Category Archives: Selly Oak

Students “Blacking Up” in Selly Oak


Imagine my surprise when walking to Tesco this weekend, I saw a group of students sat on the pavement outside of Kebabland that had seemed to have “blacked up”.  I am not quite sure how to phrase it, but they had ‘made up’ their faces to be of a dark colour, and were wearing black afro wigs.  Safe to say, I walked past confused at their, surely impossible, stupidity.  However, on the way back I passed them again by Rooster House and their ignorance of socially acceptable behaviour was confirmed.  I regret not taking a photo, although, in my defence, I was a little shocked and confused.  It was about quarter to nine in the evening, so whether or not they were preparing for a night out, I can’t be sure.  I could have sworn that one of them gave me an awkward glance though.

But at a University with as diverse a population as ours, do students seriously think that “blacking up” is an acceptable or amusing form of fancy dress?  It seems like there are some that do not know the difference between fancy dress and offensive mockery.  This isn’t just a problem that these particular idiotic students have though, not too long ago, the third in line to the throne of the British Monarchy, Prince Harry, thought it was acceptable to go out partying dressed as a Nazi.  I’m all for fancy dress parties, I mean you could go dressed up as anyone from Superman to the Tooth Fairy and not many people would bat an eyelid.  But “blacking up” your face and wearing afro wigs?  That’s just incredibly racist.

So, what is all this “blacking up” malarchy and where is the line drawn?  “Blacking up” or “Blackface” was used in theatrical performances in America from the 1830s until the Civil Rights Movement of the 1960s.  It was used to display caricatured stereotypes of black people, and was also popular in British culture being used until as late as 1981 with ‘The Black and White Minstrel Show’.  More recently, popular American actor and television host Ashton Kutcher caused controversy when he used make-up to appear as a fictional Indian film director to advertise ‘Popchips’.  The advertise was later taken off-air as a result of widespread anger due to it’s racial stereotyping.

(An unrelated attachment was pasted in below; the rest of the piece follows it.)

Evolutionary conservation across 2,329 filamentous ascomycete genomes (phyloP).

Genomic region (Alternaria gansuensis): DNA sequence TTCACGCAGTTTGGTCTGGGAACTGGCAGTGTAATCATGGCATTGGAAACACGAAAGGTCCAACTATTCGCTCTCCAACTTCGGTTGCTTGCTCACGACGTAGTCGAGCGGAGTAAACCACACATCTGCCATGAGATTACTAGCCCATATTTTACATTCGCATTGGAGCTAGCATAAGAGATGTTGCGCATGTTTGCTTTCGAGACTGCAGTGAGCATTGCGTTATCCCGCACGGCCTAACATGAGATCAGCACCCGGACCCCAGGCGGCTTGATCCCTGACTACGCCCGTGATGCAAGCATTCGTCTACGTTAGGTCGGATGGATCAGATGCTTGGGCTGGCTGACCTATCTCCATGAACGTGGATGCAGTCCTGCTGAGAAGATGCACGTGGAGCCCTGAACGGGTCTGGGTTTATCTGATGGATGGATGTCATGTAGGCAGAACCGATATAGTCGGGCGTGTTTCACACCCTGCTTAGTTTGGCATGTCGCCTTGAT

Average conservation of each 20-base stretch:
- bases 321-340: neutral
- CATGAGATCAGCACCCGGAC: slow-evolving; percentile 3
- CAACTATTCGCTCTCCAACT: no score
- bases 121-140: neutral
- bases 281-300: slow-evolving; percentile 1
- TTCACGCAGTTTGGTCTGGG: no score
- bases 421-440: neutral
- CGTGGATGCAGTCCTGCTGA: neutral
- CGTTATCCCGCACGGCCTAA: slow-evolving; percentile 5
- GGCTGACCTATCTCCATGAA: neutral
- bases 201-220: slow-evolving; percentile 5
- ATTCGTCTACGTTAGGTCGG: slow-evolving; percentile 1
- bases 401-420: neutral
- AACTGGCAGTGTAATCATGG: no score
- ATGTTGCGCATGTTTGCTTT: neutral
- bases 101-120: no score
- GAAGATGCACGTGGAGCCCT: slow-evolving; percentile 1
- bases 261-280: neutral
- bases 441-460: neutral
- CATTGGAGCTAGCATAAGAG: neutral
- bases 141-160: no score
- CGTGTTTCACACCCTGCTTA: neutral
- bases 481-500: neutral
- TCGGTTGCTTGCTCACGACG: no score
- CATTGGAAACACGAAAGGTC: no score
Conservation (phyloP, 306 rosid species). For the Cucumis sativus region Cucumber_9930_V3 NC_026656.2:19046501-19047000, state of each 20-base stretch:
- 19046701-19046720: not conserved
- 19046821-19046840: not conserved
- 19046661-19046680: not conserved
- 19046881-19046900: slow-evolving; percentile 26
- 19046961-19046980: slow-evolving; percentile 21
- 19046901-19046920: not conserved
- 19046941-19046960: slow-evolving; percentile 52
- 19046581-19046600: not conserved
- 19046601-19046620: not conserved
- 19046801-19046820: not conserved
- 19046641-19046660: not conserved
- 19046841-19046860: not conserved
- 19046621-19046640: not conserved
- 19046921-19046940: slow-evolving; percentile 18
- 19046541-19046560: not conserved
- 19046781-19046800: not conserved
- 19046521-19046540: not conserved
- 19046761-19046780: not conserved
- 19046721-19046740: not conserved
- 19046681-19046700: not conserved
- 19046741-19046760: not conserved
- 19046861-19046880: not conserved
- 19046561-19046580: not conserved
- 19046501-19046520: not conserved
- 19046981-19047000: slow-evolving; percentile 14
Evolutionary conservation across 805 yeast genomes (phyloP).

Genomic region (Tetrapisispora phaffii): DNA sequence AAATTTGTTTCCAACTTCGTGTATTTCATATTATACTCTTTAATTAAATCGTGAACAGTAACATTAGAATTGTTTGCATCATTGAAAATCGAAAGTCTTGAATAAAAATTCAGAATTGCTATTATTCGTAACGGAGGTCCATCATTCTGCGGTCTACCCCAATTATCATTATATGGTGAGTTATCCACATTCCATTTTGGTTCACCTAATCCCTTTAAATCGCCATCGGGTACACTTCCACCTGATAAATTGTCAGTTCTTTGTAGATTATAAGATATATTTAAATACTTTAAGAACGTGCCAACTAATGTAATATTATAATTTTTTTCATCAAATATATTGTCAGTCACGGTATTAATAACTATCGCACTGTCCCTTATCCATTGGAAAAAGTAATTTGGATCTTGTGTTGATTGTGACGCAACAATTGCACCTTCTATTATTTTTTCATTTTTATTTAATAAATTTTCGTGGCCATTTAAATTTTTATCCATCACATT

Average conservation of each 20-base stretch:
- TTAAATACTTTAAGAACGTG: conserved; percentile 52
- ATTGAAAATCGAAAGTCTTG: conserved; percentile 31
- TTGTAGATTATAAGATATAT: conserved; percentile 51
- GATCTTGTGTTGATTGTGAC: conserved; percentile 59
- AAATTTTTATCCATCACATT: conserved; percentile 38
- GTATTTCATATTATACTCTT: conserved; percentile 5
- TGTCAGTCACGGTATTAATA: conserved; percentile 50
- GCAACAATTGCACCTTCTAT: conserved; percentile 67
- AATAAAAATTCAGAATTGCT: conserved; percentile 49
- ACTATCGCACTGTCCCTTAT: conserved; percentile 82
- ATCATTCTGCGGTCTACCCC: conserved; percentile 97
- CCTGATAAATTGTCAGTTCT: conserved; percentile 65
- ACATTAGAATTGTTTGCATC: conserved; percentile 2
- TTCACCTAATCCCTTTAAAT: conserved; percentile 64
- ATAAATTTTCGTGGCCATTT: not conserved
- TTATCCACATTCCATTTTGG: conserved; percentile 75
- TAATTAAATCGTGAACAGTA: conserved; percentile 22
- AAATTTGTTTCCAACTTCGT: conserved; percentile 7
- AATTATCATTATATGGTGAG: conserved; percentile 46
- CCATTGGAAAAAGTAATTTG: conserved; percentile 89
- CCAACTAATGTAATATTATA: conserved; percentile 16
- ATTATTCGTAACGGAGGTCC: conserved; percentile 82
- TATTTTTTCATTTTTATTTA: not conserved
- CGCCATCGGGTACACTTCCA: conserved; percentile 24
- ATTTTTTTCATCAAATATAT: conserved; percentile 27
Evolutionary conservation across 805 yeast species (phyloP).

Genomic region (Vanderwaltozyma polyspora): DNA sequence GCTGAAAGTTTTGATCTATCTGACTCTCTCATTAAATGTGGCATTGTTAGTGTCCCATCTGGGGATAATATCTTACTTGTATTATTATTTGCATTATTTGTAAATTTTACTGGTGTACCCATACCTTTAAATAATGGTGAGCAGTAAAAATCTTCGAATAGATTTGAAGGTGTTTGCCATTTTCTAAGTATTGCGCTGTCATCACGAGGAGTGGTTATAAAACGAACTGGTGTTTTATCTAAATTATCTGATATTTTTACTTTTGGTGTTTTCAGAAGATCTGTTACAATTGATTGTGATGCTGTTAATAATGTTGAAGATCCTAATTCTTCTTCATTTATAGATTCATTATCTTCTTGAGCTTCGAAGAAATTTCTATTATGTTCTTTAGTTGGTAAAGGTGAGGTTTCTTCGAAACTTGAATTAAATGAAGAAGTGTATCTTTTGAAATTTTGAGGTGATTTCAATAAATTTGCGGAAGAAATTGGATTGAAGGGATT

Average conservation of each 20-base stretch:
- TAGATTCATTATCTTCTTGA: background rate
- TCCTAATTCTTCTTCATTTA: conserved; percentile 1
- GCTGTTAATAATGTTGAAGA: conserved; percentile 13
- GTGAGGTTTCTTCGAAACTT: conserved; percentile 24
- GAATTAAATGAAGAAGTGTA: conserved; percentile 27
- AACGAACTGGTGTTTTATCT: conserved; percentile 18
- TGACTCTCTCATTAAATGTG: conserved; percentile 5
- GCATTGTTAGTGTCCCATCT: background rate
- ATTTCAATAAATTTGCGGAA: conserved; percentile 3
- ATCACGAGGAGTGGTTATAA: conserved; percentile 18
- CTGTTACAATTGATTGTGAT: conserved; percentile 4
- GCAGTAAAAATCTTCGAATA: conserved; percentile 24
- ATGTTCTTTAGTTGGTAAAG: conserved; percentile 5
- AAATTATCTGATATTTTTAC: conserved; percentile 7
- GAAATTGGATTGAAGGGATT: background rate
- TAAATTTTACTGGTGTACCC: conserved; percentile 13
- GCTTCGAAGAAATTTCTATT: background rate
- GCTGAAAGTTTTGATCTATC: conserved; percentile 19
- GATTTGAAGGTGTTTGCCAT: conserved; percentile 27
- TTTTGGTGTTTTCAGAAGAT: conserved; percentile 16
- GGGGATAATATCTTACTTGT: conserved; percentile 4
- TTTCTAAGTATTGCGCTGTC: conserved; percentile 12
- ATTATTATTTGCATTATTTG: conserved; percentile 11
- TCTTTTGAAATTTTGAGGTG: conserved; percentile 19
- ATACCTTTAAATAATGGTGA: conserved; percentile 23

Is it ever acceptable,  then, to make-up your face to appear like someone of a different ethnicity?  Ashton Kutcher acting out a mocking, stereotype of an Indian man is clearly unacceptable.  As is the case with Prince Harry partying as a Nazi, and the same can be said with those students in Selly Oak “blacking up” and wearing afros.  I remember, years ago, watching the biographical film ‘Gandhi’ in which Ben Kingsley played the lead role.  It was an excellent film and was awarded no less than eight Academy awards including awards for ‘Best Picture’ and ‘Best Actor in a Leading Role’.  In the film, Kingsley wears dark make-up so that his skin could appear brown like Gandhi’s.  The difference here between Kingsley’s portrayal, and those of Ashton Kutcher’s Popchips advertise, and those of the minstrel caricatures, is that Kingsley was not portraying a mocking stereotype but was fulfilling his profession as a fine actor.  However, it is likely that this was passed without criticism as Kingsley, despite being an English actor, is in fact half English, half Indian-Kenyan.  His original name was also Krishna Pandit Bhanji.  So for him to portray an Indian is, arguably, much more acceptable than Kutcher’s portrayal.

“Blacking up” and wearing an afro as a form of fancy dress is completely unacceptable though.  Like with Kutcher’s mocking portrayal, and the minstrel caricatures, it is merely offensive and perpetuating a racist stereotype.  Students often choose to come to our University and to come to Birmingham due to it’s diverse population and the presumption that diverse backgrounds are appreciated and that racism will be non-existent.  This is, evidently, not the case though, even more so as a result of certain questionable comments by students on recent Facebook threads.  It should, however, serve as a reminder to how important our work with BEMA is to combatting racism and educating students.  In the two years, so far, that I’ve been a student here, I have not seen, or heard about, much that has been done by the Guild to tackle racism, but hopefully we can change that in the near future so that we can try and prevent such ridiculous actions such as those I witnessed this weekend.

Areeq Chowdhury

BEMA President